a waste of anyone's time. It is crass 4tid
stupid and leaves the audience feeling
cheated.

reality the only connection to the
comedic duo is that they produced it.
The premise of the film is that Gilly
Noble (Chris Klein), a dog-catcher in
Indiana, meets the girl of his dreams, Jo
Wingfield (Heather Graham) and they
fall madly in love - that is until they
find out that they are brother and sister.
Based solely on that premise and the
Farrelly name, you would think that the
film had potential - this was clearly
the ploy to get film-goers into the the-
ater. The secret of Jo and Gilly's rela-
tionship is revealed quite early in the
film, leaving room for many antics and
twists in the plot. The twists are pre-
dictable and are totally uninspiring -
and worse, they are not funny.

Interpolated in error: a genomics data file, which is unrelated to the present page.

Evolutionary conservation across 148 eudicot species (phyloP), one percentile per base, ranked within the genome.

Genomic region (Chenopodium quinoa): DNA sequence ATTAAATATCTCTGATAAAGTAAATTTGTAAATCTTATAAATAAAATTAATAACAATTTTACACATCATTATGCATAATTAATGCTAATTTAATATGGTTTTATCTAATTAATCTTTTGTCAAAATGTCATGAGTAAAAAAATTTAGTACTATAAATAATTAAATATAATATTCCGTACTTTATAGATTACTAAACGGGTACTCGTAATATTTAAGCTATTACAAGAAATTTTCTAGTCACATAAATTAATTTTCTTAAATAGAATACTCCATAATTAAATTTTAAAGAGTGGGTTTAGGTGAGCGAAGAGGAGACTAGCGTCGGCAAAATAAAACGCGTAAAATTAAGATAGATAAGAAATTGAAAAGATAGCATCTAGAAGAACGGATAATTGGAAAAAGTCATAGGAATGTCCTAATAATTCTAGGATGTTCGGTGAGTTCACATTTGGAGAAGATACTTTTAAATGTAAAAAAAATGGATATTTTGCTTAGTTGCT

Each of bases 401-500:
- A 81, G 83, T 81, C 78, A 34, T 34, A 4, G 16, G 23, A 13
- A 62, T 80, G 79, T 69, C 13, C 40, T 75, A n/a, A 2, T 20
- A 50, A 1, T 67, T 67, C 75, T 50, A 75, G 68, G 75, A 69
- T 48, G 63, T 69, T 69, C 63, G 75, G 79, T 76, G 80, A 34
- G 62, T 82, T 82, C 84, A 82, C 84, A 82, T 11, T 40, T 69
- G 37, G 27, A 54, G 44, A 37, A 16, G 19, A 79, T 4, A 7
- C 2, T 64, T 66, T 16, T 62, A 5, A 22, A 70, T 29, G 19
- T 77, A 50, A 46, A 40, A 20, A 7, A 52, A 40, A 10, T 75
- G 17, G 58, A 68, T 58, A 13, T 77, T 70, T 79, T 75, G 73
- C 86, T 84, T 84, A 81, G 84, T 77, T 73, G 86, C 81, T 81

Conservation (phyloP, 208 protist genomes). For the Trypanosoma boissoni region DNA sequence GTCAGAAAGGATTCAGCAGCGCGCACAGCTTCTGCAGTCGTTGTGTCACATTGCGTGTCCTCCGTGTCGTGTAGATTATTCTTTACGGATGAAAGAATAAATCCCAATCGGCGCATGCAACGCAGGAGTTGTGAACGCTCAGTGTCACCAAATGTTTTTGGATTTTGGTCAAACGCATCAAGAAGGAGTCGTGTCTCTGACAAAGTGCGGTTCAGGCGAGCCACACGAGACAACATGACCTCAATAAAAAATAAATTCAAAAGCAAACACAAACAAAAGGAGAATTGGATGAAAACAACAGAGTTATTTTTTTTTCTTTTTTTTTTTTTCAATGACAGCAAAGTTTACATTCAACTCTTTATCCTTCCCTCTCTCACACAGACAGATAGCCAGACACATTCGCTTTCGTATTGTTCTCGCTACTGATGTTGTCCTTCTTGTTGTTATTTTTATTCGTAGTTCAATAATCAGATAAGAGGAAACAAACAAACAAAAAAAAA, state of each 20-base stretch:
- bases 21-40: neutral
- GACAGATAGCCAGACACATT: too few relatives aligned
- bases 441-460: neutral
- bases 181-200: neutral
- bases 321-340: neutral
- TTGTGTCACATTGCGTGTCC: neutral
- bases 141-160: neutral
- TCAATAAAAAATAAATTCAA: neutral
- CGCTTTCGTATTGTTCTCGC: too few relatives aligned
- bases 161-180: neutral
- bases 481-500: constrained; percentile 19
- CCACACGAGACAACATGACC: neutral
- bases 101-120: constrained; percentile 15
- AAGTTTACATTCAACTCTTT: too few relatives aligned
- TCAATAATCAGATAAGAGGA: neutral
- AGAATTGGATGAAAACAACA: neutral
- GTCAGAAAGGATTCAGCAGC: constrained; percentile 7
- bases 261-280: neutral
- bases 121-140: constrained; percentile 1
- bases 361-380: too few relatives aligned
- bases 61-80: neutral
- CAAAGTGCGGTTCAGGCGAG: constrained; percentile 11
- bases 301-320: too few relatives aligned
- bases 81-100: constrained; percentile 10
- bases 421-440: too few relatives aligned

The usual elements of gross-out
comedy that have become endearing to
audiences are taken to a different level
in this film. One scene that should
evoke the same kind of all-out riotous
laughter of the famed hairdo in "There's
Something about Mary" or the chicken
up a man's butt in "Me, Myself, and
Irene," was one in which Chris Klein
gets his hand stuck in the butt of a cow.
What could have developed into many

'Inside, Outside' juxtaposes the
common with foreign landscapes

By Laura Dnoau
Daily Arts Writer
The Warren Robbins Center gallery
where the "Inside, Outside" exhibit
waits quietly from nine until five every
weekday and weekend for visitors is a

silent
where

place,
other,

Inside,
Outside
Warren Robbins Center Gallery.
Art & Architecture Building
Through March 31st

more exotic
places hang on
the walls for dis-
play.
Michael
Underwood, a
BFA senior, has
been designing
and curating the
space for over
three weeks,
building frames,
rearranging fur-
niture and

wood said.
In the exhibit's main room a window
faces the door and fills the space with
light. To the door's right is a line of
Canalettoesque shots of "foreign
places" reminiscent of post cards and
tourist mail: the Eiffel Tower's lonely
underbelly, a Colloseum girdled by a